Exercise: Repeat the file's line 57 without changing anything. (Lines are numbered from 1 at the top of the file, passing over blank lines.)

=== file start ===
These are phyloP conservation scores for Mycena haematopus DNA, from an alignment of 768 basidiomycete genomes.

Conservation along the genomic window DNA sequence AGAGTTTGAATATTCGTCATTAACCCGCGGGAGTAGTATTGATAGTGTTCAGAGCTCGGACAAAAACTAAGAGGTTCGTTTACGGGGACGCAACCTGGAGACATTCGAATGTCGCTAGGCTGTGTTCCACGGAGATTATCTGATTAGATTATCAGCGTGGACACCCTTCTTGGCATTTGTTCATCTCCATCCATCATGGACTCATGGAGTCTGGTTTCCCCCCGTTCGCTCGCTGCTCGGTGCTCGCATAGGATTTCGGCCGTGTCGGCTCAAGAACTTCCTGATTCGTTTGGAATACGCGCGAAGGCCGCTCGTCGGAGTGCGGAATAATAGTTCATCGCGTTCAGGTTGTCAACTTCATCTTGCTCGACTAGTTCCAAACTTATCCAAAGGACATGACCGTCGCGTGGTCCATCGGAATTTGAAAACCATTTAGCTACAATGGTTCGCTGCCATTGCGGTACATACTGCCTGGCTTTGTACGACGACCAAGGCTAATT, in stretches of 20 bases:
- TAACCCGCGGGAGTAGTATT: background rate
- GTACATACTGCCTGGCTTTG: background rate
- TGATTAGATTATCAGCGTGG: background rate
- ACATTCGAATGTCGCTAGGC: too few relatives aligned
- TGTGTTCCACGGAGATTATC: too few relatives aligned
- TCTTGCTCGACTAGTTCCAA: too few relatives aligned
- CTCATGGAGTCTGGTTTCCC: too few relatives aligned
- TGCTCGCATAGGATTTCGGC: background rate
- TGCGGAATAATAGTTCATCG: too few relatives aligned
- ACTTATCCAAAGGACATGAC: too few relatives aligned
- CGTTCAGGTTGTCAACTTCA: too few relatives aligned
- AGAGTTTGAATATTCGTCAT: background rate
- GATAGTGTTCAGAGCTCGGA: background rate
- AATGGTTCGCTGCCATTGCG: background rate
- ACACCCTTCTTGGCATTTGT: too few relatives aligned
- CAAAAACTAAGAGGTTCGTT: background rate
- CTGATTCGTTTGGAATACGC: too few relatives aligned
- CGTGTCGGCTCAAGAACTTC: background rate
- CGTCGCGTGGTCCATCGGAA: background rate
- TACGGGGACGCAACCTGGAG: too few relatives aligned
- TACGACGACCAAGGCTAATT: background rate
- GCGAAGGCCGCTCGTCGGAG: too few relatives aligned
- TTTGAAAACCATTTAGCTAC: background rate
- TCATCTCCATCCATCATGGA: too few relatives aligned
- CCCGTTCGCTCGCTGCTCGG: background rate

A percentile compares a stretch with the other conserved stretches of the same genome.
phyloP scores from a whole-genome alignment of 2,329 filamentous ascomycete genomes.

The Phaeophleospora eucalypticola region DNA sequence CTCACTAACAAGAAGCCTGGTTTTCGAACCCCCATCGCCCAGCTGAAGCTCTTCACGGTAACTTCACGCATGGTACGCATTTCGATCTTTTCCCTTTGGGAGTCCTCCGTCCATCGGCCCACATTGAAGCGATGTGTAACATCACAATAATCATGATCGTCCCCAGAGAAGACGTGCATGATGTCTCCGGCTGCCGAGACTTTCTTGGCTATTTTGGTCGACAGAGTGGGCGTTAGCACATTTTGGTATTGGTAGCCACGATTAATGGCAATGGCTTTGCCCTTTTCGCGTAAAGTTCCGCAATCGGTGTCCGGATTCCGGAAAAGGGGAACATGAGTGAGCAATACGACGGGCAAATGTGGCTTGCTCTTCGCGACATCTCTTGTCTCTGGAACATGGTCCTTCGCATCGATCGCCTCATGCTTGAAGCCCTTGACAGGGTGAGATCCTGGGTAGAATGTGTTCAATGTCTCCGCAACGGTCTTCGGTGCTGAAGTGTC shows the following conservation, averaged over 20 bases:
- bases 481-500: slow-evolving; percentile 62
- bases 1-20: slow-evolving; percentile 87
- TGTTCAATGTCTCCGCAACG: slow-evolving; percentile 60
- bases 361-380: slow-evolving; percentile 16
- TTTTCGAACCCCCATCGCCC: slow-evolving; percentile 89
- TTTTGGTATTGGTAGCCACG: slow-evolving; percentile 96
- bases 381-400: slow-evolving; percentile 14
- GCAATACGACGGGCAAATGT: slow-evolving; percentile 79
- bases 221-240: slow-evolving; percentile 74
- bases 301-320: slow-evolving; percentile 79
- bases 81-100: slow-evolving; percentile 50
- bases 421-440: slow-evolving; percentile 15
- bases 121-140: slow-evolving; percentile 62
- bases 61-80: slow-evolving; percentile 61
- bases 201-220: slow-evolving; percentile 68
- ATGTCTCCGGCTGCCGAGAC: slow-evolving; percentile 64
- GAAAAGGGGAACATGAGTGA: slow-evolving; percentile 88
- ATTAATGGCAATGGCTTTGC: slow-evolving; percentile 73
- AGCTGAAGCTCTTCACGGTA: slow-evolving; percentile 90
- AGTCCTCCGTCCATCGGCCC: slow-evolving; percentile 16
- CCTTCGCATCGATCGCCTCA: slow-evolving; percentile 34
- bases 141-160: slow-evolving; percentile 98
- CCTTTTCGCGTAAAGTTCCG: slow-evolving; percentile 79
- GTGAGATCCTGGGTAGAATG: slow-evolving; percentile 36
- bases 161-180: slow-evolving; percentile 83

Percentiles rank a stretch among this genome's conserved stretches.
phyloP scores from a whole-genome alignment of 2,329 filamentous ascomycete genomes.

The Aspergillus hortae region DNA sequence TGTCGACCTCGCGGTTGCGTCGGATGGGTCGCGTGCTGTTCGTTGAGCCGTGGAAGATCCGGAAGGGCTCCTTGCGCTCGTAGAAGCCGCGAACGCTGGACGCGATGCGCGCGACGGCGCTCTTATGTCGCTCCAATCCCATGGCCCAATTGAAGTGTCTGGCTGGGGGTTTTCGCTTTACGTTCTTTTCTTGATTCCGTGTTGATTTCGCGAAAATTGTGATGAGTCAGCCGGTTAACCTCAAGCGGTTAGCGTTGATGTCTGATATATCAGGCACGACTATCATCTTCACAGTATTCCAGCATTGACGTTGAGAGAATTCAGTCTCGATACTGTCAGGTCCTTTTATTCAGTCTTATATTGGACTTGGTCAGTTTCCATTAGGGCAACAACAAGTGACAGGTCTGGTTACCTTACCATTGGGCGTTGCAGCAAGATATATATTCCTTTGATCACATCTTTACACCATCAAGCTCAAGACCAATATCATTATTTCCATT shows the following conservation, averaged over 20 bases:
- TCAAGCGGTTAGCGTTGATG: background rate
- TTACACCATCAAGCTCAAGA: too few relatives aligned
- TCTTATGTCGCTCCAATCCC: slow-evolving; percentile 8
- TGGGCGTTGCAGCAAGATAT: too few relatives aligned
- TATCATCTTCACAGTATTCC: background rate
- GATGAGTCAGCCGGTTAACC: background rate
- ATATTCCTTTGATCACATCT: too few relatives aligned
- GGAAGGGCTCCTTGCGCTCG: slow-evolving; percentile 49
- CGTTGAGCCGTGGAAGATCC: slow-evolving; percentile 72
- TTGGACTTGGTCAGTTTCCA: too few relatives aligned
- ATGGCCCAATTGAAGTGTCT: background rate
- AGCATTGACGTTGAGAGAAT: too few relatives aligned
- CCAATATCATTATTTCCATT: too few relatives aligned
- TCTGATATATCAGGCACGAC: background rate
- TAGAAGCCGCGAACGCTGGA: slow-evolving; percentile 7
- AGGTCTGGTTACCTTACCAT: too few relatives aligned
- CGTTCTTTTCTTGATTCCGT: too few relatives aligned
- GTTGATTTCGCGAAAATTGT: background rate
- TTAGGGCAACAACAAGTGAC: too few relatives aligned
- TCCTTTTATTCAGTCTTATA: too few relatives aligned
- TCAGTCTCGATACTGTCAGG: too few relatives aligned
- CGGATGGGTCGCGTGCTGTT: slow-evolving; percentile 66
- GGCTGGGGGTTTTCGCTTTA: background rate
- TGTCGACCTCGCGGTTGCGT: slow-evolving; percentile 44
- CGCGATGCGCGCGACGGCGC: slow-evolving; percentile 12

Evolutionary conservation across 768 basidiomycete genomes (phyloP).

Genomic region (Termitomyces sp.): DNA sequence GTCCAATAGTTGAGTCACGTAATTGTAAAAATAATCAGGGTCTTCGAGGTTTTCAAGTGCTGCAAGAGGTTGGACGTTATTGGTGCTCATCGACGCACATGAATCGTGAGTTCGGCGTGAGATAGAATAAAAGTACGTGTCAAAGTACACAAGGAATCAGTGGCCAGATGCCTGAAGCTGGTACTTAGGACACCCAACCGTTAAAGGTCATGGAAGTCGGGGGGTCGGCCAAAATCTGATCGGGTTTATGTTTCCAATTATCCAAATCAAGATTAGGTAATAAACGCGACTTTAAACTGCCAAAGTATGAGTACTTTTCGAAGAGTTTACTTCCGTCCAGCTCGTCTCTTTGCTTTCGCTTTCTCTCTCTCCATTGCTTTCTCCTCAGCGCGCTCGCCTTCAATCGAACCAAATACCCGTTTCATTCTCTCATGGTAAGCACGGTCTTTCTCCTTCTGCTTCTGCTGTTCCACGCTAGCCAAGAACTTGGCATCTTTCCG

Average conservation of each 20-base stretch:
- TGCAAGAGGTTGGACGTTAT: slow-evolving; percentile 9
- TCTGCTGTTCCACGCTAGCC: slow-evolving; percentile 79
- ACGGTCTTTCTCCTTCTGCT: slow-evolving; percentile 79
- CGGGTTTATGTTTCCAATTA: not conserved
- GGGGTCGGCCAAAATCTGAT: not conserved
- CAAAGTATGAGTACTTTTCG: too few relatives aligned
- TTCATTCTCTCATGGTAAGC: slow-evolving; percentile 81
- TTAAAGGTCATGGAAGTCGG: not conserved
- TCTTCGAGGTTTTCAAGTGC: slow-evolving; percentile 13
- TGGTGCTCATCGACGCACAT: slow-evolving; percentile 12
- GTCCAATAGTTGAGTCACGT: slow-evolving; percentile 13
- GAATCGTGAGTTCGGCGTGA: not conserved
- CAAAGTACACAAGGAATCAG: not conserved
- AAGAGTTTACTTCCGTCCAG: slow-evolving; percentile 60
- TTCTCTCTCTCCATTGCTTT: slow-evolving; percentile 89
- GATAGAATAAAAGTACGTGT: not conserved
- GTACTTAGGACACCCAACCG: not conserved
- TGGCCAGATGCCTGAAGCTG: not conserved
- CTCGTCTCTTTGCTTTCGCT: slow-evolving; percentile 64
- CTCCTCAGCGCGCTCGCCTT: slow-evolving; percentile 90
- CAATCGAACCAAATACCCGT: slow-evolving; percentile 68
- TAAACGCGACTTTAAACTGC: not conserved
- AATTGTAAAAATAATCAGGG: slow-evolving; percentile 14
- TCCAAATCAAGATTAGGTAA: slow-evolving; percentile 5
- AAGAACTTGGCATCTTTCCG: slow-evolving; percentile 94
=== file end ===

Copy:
phyloP scores from a whole-genome alignment of 2,329 filamentous ascomycete genomes.